Not To Panic


The nervous townsman flicks his eyes back and forth between the invading motorcycle gang and Marlon Brando, their leader in black leather. “What are you rebelling against?”

The screen legend scowls and revs his engine: “What do you got?”

Actor Edward Norton scolded critics and reminded them of this scene from 1954’s The Wild One while defending director David Fincher’s last film, Fight Club, against cries of self-importance. Yet outside of this one moment, The Wild One was simplistic and forgettable–an exploitation piece disguised as a message movie.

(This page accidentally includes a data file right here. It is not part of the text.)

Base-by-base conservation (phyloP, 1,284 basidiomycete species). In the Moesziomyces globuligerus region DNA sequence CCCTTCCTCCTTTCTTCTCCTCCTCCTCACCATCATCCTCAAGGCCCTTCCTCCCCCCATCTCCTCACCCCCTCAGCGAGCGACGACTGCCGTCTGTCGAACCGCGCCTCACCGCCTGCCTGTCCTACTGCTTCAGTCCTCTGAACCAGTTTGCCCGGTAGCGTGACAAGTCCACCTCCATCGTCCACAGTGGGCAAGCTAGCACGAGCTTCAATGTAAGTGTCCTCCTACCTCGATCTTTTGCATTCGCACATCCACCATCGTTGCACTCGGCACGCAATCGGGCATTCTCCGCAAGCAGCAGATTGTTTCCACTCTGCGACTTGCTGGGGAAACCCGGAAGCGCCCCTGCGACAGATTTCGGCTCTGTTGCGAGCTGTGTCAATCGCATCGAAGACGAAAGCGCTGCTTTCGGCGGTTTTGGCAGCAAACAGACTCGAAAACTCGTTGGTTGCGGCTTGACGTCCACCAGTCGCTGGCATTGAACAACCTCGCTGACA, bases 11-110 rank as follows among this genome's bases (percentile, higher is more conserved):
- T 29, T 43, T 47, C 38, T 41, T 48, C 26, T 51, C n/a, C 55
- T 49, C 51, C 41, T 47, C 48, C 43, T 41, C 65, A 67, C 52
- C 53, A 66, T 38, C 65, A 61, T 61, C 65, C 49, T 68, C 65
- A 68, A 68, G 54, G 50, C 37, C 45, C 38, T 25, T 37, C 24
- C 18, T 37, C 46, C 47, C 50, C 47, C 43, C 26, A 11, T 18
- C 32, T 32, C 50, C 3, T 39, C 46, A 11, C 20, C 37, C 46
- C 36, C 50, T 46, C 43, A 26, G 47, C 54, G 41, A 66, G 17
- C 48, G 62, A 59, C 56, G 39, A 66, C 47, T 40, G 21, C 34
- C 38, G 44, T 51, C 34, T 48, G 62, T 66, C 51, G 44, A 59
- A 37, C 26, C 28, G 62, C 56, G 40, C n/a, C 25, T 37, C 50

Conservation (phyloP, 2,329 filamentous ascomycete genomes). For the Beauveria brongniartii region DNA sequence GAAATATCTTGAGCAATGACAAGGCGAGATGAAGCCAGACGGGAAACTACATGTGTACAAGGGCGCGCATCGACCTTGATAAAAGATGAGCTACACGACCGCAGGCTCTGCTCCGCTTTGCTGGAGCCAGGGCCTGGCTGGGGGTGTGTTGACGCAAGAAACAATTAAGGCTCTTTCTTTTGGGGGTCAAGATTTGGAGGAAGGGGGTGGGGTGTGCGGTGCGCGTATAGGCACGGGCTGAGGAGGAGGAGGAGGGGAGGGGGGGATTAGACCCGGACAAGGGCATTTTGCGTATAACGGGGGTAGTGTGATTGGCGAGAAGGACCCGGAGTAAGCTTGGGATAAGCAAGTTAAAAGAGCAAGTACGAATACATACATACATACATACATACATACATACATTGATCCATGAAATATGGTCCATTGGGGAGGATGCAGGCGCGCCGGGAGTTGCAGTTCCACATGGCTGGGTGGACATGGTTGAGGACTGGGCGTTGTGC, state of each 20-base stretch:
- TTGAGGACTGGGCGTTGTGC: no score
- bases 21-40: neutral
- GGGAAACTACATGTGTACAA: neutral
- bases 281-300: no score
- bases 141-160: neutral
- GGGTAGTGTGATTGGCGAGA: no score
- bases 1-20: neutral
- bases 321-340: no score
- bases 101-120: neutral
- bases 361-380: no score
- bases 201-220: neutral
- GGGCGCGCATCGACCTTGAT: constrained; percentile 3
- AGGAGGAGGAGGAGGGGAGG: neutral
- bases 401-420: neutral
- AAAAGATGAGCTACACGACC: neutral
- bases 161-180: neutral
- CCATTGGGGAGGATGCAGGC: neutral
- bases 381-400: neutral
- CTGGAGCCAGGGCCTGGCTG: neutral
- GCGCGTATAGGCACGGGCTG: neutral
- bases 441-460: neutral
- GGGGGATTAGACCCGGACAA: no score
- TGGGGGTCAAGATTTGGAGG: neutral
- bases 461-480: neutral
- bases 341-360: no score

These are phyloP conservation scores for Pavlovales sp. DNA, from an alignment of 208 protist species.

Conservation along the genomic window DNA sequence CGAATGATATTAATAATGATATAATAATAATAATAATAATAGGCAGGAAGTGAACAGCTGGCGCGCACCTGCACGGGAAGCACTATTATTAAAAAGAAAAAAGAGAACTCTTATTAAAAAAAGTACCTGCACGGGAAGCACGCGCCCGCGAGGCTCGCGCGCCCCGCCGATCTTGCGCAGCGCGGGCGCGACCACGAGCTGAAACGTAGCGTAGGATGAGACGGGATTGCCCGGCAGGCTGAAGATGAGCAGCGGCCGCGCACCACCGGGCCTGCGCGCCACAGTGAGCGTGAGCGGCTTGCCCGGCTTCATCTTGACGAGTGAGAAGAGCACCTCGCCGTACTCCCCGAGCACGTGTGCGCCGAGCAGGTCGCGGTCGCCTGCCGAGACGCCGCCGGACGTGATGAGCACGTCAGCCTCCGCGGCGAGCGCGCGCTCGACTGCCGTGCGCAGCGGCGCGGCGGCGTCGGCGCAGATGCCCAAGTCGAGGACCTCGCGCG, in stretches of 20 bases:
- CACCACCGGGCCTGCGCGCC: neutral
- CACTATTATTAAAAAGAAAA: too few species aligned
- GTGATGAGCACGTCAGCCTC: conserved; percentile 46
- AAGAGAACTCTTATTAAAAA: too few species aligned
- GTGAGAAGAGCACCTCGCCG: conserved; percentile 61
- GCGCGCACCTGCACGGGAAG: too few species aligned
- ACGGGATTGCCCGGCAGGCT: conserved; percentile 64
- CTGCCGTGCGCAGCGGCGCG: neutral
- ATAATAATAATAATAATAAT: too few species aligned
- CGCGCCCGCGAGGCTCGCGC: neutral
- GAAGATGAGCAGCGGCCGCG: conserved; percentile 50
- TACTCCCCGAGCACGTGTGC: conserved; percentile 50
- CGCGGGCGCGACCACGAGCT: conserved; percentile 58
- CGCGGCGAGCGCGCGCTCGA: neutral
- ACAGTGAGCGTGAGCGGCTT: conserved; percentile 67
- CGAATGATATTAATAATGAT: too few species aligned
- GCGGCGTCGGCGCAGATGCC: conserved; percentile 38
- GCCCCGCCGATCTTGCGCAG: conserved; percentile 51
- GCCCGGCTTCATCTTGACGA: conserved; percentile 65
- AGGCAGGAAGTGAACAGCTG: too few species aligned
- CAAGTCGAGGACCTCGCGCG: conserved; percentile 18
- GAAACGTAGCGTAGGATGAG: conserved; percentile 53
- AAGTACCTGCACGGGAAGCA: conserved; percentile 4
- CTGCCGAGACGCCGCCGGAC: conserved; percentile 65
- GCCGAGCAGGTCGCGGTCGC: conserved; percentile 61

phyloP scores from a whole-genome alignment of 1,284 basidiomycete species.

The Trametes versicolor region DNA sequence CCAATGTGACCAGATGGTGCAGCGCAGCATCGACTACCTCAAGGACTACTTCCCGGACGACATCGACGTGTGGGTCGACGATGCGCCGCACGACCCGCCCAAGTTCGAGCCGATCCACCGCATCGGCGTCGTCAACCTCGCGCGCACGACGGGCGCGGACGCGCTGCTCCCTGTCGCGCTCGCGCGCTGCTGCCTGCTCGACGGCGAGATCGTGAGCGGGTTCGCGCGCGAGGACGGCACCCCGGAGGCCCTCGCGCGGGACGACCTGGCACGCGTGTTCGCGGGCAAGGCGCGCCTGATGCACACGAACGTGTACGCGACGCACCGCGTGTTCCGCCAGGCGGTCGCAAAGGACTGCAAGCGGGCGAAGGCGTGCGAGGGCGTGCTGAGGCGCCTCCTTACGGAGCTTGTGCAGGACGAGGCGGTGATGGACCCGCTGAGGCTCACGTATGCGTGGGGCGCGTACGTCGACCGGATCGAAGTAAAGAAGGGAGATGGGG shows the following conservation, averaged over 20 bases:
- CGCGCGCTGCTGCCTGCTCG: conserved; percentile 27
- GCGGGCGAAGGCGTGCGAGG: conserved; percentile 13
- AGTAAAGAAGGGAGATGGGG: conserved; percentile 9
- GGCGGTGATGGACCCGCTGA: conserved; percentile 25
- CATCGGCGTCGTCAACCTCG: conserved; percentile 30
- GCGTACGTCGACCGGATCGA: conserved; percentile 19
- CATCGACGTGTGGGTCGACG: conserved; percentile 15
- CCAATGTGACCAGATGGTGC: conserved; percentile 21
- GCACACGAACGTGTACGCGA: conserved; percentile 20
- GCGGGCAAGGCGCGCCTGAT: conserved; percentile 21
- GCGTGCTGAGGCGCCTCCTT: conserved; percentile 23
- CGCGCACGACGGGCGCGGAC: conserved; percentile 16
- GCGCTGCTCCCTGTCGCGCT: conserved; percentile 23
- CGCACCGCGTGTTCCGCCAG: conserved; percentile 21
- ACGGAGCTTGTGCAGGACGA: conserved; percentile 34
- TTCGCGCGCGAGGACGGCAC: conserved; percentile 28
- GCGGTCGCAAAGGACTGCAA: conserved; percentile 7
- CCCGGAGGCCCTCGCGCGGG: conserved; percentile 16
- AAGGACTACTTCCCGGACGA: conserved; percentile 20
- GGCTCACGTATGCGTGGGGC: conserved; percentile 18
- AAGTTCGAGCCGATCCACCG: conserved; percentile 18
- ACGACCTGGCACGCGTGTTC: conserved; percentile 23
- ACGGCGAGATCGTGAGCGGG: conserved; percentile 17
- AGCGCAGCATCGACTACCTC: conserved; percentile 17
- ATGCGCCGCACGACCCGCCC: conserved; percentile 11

It’s easy to see why Norton would compare Fincher’s film to Brando’s rebel. While Fincher himself has a keen appreciation of film history, more often than not he’s transformed that appreciation into extreme technical prowess rather than any semblance of storytelling ability. He understands the aesthetic value of complex camera maneuvers, but fails to utilize them in the service of story, pace, or character. As a result, his films are impressive to look at but are never emotionally engaging. They are hollow genre pieces and make little noise. Rather than a rebel yell, they make a rebel yelp.